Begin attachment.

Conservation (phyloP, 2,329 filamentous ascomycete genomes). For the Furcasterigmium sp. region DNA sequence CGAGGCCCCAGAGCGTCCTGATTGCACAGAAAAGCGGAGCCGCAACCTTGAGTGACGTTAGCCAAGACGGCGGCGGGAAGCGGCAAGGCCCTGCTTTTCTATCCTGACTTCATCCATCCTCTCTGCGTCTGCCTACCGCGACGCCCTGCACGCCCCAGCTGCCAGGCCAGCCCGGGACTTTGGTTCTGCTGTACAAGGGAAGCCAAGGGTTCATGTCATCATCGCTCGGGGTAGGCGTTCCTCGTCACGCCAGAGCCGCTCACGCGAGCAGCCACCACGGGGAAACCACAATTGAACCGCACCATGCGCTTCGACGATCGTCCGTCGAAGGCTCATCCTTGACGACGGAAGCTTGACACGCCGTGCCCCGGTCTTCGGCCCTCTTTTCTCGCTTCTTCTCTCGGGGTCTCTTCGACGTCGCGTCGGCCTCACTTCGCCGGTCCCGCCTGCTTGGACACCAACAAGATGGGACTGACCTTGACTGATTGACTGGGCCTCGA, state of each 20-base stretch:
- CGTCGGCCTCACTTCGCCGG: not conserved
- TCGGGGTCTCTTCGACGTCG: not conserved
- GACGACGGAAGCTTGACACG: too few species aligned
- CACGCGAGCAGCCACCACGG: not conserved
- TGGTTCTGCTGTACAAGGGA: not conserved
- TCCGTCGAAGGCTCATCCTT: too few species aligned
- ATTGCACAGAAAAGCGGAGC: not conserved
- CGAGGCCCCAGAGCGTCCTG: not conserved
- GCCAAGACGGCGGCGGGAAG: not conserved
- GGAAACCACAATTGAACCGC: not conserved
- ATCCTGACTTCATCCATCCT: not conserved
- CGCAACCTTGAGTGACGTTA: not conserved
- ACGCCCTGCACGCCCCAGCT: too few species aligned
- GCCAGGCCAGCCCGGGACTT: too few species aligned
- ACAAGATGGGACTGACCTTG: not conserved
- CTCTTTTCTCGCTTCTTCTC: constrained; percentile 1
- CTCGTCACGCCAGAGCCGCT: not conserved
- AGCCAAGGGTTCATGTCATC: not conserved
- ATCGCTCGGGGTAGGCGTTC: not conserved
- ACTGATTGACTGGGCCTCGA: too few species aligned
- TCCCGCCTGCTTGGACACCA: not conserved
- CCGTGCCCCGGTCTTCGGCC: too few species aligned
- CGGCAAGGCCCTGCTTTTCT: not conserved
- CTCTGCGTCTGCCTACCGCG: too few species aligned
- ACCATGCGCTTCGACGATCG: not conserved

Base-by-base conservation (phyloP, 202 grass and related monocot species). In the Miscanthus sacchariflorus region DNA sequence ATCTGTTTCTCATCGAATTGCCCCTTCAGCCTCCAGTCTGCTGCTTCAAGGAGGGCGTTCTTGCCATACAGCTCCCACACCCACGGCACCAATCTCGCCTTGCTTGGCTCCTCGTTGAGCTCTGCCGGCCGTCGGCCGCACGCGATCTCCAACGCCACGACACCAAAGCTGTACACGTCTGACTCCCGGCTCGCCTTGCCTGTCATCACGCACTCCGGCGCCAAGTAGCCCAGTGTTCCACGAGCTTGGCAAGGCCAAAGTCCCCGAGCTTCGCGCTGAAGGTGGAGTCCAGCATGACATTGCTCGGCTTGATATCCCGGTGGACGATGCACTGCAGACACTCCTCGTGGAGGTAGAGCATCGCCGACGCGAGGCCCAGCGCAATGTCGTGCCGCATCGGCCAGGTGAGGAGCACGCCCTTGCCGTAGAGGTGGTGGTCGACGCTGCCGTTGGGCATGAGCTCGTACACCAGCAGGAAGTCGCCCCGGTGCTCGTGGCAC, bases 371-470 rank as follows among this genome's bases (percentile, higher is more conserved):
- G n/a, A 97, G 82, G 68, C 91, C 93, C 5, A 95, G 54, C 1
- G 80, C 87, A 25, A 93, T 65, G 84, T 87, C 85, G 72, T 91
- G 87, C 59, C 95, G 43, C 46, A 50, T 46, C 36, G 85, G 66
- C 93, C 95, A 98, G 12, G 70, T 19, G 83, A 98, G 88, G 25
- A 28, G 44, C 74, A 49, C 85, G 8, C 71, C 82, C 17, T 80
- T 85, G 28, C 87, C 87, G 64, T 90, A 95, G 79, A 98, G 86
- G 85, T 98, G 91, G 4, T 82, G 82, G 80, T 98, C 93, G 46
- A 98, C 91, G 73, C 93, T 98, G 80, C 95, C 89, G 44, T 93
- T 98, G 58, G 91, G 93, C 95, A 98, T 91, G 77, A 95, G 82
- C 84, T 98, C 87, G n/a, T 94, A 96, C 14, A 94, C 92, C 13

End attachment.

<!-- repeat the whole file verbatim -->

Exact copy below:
Conservation (phyloP, 2,329 filamentous ascomycete genomes). For the Furcasterigmium sp. region DNA sequence CGAGGCCCCAGAGCGTCCTGATTGCACAGAAAAGCGGAGCCGCAACCTTGAGTGACGTTAGCCAAGACGGCGGCGGGAAGCGGCAAGGCCCTGCTTTTCTATCCTGACTTCATCCATCCTCTCTGCGTCTGCCTACCGCGACGCCCTGCACGCCCCAGCTGCCAGGCCAGCCCGGGACTTTGGTTCTGCTGTACAAGGGAAGCCAAGGGTTCATGTCATCATCGCTCGGGGTAGGCGTTCCTCGTCACGCCAGAGCCGCTCACGCGAGCAGCCACCACGGGGAAACCACAATTGAACCGCACCATGCGCTTCGACGATCGTCCGTCGAAGGCTCATCCTTGACGACGGAAGCTTGACACGCCGTGCCCCGGTCTTCGGCCCTCTTTTCTCGCTTCTTCTCTCGGGGTCTCTTCGACGTCGCGTCGGCCTCACTTCGCCGGTCCCGCCTGCTTGGACACCAACAAGATGGGACTGACCTTGACTGATTGACTGGGCCTCGA, state of each 20-base stretch:
- CGTCGGCCTCACTTCGCCGG: not conserved
- TCGGGGTCTCTTCGACGTCG: not conserved
- GACGACGGAAGCTTGACACG: too few species aligned
- CACGCGAGCAGCCACCACGG: not conserved
- TGGTTCTGCTGTACAAGGGA: not conserved
- TCCGTCGAAGGCTCATCCTT: too few species aligned
- ATTGCACAGAAAAGCGGAGC: not conserved
- CGAGGCCCCAGAGCGTCCTG: not conserved
- GCCAAGACGGCGGCGGGAAG: not conserved
- GGAAACCACAATTGAACCGC: not conserved
- ATCCTGACTTCATCCATCCT: not conserved
- CGCAACCTTGAGTGACGTTA: not conserved
- ACGCCCTGCACGCCCCAGCT: too few species aligned
- GCCAGGCCAGCCCGGGACTT: too few species aligned
- ACAAGATGGGACTGACCTTG: not conserved
- CTCTTTTCTCGCTTCTTCTC: constrained; percentile 1
- CTCGTCACGCCAGAGCCGCT: not conserved
- AGCCAAGGGTTCATGTCATC: not conserved
- ATCGCTCGGGGTAGGCGTTC: not conserved
- ACTGATTGACTGGGCCTCGA: too few species aligned
- TCCCGCCTGCTTGGACACCA: not conserved
- CCGTGCCCCGGTCTTCGGCC: too few species aligned
- CGGCAAGGCCCTGCTTTTCT: not conserved
- CTCTGCGTCTGCCTACCGCG: too few species aligned
- ACCATGCGCTTCGACGATCG: not conserved

Base-by-base conservation (phyloP, 202 grass and related monocot species). In the Miscanthus sacchariflorus region DNA sequence ATCTGTTTCTCATCGAATTGCCCCTTCAGCCTCCAGTCTGCTGCTTCAAGGAGGGCGTTCTTGCCATACAGCTCCCACACCCACGGCACCAATCTCGCCTTGCTTGGCTCCTCGTTGAGCTCTGCCGGCCGTCGGCCGCACGCGATCTCCAACGCCACGACACCAAAGCTGTACACGTCTGACTCCCGGCTCGCCTTGCCTGTCATCACGCACTCCGGCGCCAAGTAGCCCAGTGTTCCACGAGCTTGGCAAGGCCAAAGTCCCCGAGCTTCGCGCTGAAGGTGGAGTCCAGCATGACATTGCTCGGCTTGATATCCCGGTGGACGATGCACTGCAGACACTCCTCGTGGAGGTAGAGCATCGCCGACGCGAGGCCCAGCGCAATGTCGTGCCGCATCGGCCAGGTGAGGAGCACGCCCTTGCCGTAGAGGTGGTGGTCGACGCTGCCGTTGGGCATGAGCTCGTACACCAGCAGGAAGTCGCCCCGGTGCTCGTGGCAC, bases 371-470 rank as follows among this genome's bases (percentile, higher is more conserved):
- G n/a, A 97, G 82, G 68, C 91, C 93, C 5, A 95, G 54, C 1
- G 80, C 87, A 25, A 93, T 65, G 84, T 87, C 85, G 72, T 91
- G 87, C 59, C 95, G 43, C 46, A 50, T 46, C 36, G 85, G 66
- C 93, C 95, A 98, G 12, G 70, T 19, G 83, A 98, G 88, G 25
- A 28, G 44, C 74, A 49, C 85, G 8, C 71, C 82, C 17, T 80
- T 85, G 28, C 87, C 87, G 64, T 90, A 95, G 79, A 98, G 86
- G 85, T 98, G 91, G 4, T 82, G 82, G 80, T 98, C 93, G 46
- A 98, C 91, G 73, C 93, T 98, G 80, C 95, C 89, G 44, T 93
- T 98, G 58, G 91, G 93, C 95, A 98, T 91, G 77, A 95, G 82
- C 84, T 98, C 87, G n/a, T 94, A 96, C 14, A 94, C 92, C 13